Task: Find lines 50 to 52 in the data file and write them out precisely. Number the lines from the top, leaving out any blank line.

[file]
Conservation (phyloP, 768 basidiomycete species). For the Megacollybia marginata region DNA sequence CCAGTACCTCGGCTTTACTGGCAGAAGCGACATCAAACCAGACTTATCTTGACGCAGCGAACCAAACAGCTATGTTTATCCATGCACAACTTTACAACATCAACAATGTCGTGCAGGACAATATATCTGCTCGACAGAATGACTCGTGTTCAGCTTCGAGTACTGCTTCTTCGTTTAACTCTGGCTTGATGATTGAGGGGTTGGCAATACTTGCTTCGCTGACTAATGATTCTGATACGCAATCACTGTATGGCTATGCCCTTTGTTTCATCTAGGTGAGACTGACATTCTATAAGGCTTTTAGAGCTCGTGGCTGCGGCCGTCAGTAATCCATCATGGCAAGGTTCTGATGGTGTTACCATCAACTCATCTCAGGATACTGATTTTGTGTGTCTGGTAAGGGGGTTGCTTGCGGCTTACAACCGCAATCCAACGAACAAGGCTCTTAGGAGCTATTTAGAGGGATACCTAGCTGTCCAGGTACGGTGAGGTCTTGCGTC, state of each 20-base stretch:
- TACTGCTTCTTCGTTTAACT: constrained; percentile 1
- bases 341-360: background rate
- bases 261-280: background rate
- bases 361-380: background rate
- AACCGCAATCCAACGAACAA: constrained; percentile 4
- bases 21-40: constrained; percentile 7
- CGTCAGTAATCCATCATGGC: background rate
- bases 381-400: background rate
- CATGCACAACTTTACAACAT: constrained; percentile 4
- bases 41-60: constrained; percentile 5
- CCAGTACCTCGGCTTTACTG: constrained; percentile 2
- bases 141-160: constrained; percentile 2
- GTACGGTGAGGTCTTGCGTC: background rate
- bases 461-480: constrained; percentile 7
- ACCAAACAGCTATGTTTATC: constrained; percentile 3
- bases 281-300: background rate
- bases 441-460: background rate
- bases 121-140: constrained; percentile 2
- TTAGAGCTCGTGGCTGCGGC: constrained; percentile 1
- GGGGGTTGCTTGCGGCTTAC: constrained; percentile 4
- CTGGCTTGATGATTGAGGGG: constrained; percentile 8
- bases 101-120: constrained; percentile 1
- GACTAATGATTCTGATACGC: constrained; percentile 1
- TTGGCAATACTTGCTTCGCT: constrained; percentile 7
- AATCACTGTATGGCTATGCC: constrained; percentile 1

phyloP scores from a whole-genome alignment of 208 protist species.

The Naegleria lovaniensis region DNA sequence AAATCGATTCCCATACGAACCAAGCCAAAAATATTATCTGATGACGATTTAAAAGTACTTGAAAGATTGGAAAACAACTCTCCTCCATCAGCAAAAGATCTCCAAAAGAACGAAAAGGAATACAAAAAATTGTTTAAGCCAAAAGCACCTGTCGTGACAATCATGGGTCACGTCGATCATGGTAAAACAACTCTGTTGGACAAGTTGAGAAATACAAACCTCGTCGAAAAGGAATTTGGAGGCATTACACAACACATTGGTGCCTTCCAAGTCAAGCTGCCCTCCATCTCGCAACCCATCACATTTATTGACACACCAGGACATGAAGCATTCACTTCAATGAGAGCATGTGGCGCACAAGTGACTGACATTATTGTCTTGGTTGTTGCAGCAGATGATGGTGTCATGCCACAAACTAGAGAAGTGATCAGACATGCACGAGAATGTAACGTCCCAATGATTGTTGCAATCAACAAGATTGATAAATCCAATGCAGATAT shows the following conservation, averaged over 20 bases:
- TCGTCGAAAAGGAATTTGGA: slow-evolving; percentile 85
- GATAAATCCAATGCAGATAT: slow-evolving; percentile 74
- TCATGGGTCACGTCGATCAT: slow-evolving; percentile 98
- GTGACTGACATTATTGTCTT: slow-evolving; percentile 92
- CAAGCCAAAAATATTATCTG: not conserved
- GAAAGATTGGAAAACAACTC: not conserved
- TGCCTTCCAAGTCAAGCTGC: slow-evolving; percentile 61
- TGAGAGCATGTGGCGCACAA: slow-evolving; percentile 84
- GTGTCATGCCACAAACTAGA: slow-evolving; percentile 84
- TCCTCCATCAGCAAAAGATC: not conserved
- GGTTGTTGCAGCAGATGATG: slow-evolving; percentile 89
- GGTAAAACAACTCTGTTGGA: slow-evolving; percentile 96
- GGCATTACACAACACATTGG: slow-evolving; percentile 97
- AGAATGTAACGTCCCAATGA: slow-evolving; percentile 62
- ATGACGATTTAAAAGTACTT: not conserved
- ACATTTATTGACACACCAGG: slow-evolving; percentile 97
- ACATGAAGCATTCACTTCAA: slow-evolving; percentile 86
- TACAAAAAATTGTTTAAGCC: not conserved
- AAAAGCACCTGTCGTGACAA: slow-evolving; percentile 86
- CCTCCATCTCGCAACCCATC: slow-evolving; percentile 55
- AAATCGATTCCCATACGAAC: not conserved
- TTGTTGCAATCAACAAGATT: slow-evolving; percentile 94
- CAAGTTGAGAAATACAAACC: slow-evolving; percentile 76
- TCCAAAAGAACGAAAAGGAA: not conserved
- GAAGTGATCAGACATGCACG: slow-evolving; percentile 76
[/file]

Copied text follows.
- TTGTTGCAATCAACAAGATT: slow-evolving; percentile 94
- CAAGTTGAGAAATACAAACC: slow-evolving; percentile 76
- TCCAAAAGAACGAAAAGGAA: not conserved